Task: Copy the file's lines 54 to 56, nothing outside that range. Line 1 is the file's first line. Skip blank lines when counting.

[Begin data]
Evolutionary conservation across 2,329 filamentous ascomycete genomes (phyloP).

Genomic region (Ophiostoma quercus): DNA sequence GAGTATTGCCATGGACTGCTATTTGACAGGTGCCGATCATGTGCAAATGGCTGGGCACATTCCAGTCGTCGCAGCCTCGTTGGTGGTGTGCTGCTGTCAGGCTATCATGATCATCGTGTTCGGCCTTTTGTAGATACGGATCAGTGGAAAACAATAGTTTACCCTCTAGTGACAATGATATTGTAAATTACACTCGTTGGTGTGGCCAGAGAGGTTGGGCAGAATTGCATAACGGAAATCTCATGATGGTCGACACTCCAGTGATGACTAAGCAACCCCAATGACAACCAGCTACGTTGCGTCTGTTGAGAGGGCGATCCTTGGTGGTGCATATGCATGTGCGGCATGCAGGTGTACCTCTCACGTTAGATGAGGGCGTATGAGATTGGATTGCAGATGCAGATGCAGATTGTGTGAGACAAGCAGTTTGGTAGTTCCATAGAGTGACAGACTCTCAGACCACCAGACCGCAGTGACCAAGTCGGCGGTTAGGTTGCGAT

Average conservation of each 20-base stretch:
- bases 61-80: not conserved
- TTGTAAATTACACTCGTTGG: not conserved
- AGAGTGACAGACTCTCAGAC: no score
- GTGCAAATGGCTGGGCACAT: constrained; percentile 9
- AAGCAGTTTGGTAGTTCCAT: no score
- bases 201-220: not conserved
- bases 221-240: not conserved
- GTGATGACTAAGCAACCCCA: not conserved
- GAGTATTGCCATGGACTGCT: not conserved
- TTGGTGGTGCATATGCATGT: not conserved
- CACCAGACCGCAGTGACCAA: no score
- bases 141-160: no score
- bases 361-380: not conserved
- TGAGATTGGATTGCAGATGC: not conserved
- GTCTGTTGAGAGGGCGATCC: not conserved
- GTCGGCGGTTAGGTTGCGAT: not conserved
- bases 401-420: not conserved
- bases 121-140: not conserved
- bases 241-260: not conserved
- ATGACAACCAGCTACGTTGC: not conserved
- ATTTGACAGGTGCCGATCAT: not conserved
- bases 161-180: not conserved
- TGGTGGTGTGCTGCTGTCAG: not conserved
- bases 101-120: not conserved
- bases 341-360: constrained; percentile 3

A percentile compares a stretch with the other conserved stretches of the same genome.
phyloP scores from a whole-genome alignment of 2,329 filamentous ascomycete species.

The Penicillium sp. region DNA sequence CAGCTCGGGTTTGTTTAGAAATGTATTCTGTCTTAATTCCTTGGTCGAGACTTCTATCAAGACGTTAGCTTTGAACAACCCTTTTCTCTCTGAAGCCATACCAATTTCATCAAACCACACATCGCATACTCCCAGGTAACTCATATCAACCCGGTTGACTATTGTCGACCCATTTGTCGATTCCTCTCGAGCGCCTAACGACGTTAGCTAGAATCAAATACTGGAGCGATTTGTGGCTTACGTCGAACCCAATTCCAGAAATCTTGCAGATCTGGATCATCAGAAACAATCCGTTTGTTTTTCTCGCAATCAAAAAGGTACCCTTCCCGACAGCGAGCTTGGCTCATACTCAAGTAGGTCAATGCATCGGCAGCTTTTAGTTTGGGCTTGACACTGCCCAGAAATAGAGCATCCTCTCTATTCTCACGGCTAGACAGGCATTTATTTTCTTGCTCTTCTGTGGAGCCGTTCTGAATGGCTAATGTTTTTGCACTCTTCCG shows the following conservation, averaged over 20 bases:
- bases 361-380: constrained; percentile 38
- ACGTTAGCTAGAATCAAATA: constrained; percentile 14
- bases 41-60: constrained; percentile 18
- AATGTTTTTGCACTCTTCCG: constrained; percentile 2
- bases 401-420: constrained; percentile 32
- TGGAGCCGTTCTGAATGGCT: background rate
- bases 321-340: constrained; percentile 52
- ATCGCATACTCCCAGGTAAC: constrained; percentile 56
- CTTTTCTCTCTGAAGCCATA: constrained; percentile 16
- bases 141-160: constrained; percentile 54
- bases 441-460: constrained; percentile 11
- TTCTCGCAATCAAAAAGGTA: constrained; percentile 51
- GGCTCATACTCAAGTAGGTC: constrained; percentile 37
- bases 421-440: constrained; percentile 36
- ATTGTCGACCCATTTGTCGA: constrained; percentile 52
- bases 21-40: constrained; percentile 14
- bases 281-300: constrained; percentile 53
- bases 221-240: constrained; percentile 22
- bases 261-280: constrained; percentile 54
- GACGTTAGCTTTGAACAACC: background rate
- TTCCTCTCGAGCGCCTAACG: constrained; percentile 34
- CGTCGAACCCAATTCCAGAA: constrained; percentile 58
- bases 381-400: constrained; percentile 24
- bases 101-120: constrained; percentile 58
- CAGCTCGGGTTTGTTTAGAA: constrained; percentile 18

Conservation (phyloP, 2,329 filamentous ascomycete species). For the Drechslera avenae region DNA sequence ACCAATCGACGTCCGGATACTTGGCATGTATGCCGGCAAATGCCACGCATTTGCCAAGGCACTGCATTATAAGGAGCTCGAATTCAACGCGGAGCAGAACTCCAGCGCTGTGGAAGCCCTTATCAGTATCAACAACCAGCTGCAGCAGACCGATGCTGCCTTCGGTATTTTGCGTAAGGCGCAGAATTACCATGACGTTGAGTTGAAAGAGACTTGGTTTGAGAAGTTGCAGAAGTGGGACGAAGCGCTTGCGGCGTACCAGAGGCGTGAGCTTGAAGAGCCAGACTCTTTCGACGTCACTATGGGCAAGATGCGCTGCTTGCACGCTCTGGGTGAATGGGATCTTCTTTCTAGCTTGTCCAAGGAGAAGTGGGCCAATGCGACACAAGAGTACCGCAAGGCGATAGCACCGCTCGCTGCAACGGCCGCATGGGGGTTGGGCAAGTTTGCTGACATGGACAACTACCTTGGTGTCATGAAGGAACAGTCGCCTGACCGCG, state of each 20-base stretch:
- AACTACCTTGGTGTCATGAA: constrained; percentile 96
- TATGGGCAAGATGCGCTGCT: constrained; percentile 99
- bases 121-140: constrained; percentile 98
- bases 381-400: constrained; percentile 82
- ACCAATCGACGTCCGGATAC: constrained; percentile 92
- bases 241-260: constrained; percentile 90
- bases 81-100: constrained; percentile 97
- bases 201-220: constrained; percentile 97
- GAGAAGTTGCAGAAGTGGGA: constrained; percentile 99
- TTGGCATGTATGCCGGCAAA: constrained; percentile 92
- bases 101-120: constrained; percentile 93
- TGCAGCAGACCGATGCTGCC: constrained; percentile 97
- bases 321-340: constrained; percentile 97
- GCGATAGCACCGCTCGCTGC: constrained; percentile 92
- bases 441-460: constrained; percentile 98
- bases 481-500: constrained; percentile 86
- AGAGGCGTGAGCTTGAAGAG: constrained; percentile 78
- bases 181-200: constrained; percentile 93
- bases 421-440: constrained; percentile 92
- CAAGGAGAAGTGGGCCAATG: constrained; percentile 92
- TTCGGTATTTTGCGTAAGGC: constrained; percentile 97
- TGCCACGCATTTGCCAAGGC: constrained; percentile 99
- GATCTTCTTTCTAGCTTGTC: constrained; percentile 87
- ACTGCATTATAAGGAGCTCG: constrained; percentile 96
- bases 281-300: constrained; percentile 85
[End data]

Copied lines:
- bases 381-400: constrained; percentile 24
- bases 101-120: constrained; percentile 58
- CAGCTCGGGTTTGTTTAGAA: constrained; percentile 18